Too much golf and too many White House parties (on the tax payer's dime) may be affecting the President's focus. He shows signs of slacking, maybe from indifference.
After answering questions Monday morning about two of the controversies that have undermined his administration, President Obama flew off to New York to raise money for the Democratic Party. There, before partisan donors, he reflected on his second term and said he will continue to reach out to Republicans. “I sure want to do some governing,” he explained.
Obama’s words suggest that he believes there is a way to compartmentalize the business of his second term: legislative and other business here, scandals over there. But things are too messy for that right now. A politician who has counted good luck as part of his skill set will need all the breaks he can muster to pull off that bit of political jujitsu.
Even in the best of times, Obama’s outreach to Republicans produced little in return — and these are no longer close to the best of times. The question is whether the barely civil relationship between the White House and the opposition party has been irreparably damaged. A related question is how much the controversies will weaken Obama’s standing with the public. Together, the answers will decide how effectively he can govern.
It is too early to draw any broad conclusions about the long-term damage to Obama’s presidency from the news that the Internal Revenue Service targeted conservative groups and that the Justice Department collected two months of phone records from Associated Press reporters and editors. But in the moment, these controversies — along with the ongoing congressional investigation of the attacks in Benghazi, Libya — have created major challenges for the administration.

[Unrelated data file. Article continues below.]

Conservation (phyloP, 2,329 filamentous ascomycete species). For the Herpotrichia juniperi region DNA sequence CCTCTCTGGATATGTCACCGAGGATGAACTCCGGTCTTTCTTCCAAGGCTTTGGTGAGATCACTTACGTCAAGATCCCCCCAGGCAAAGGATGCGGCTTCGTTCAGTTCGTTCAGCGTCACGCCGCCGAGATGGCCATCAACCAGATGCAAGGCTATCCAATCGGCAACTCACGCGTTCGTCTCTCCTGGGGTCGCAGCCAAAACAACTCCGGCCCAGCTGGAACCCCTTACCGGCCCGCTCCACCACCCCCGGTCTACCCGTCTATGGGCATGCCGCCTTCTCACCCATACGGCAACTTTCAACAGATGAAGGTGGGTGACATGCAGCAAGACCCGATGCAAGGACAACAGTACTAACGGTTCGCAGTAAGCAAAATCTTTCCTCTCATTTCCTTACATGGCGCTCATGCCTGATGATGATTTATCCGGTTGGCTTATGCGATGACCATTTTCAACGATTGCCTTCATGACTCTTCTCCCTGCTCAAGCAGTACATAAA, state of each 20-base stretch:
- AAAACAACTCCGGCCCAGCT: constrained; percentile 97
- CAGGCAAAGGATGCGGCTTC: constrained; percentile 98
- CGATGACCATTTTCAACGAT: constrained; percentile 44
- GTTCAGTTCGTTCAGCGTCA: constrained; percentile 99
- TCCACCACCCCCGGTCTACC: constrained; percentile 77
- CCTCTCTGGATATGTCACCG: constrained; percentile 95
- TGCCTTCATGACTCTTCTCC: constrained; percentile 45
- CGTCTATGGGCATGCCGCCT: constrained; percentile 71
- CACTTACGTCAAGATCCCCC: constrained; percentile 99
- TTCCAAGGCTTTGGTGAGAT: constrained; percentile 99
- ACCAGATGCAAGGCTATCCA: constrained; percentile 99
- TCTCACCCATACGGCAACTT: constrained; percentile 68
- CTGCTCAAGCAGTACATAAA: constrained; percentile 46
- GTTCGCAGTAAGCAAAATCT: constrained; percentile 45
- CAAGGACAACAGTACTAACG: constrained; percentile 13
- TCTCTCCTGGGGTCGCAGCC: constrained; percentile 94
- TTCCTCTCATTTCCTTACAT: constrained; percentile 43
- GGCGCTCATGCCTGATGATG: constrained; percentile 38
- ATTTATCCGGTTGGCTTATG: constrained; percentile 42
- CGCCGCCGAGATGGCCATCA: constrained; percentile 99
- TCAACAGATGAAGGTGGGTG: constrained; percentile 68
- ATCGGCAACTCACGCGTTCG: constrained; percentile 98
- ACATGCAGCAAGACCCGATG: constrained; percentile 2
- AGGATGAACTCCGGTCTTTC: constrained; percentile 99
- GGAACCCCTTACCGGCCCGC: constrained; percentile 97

The president and his advisers have tried to insulate the White House from the actions of the IRS and the Justice Department, claiming ignorance. The IRS, officials argued Friday, is quasi-independent. It took the president three days to express his outrage at the agency’s actions. As for the Justice Department’s leak investigation, White House officials said Monday night that it was a department decision that was not forwarded to the president.
Those are temporary responses that probably will not be sufficient over time. The White House may have known nothing about either, but both are now the president’s problem. And both reflect questions about the administration that predate the revelations of the past few days.
Read it all here.
Related reading: Another diplomatic mistep: Promoting gay rights abroad; Libya attacks reveal failure of Administration; IRS officials knew of Conservative harassment in 2011